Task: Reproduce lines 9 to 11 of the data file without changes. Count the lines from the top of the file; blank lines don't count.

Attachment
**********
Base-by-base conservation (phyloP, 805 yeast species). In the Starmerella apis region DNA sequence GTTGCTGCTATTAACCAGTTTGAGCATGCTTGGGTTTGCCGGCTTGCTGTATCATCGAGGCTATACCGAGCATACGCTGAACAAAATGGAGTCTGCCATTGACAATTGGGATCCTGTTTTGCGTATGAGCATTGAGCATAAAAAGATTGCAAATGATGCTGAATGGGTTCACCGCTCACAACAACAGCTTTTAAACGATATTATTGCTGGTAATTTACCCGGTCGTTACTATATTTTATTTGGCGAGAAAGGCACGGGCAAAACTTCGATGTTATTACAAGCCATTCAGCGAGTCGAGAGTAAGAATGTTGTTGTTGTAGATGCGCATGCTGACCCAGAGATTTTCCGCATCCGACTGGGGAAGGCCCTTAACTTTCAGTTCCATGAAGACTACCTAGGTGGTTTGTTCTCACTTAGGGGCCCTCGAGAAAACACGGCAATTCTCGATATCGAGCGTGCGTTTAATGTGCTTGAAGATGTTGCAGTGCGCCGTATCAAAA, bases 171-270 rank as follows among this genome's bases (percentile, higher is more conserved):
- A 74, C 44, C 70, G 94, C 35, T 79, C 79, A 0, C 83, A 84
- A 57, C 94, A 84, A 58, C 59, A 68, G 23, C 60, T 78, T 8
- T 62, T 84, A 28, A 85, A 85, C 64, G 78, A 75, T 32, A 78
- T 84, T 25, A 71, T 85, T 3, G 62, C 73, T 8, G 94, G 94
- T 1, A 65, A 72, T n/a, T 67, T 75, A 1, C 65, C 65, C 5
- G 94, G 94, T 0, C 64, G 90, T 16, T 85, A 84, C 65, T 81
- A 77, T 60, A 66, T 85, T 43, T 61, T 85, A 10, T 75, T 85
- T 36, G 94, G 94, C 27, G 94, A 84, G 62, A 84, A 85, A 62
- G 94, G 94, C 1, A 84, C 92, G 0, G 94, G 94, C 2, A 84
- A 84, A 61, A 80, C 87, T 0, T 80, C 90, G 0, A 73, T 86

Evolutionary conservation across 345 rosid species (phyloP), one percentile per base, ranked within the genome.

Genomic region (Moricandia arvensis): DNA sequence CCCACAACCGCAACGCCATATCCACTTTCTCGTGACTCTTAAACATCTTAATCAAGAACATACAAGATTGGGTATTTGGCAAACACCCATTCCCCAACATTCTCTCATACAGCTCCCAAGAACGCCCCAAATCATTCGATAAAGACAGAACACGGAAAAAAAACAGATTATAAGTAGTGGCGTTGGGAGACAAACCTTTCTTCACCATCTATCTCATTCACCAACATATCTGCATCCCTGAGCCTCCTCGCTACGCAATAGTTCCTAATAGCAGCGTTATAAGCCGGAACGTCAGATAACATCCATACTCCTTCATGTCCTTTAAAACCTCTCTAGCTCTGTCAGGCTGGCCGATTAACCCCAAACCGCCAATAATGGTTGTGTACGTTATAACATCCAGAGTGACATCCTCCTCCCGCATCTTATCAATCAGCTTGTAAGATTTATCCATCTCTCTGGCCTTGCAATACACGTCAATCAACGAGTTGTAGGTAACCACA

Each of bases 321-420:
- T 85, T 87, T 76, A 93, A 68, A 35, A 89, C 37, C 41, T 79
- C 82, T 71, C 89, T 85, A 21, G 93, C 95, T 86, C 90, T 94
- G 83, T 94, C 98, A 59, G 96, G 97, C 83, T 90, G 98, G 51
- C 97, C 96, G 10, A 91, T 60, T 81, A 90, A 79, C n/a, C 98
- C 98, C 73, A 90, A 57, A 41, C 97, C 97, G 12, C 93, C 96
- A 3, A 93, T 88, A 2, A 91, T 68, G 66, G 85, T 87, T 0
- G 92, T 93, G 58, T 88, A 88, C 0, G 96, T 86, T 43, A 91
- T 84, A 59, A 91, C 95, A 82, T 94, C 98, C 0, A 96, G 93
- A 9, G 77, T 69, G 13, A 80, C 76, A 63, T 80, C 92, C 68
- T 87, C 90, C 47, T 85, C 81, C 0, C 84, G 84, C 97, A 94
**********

- T 36, G 94, G 94, C 27, G 94, A 84, G 62, A 84, A 85, A 62
- G 94, G 94, C 1, A 84, C 92, G 0, G 94, G 94, C 2, A 84
- A 84, A 61, A 80, C 87, T 0, T 80, C 90, G 0, A 73, T 86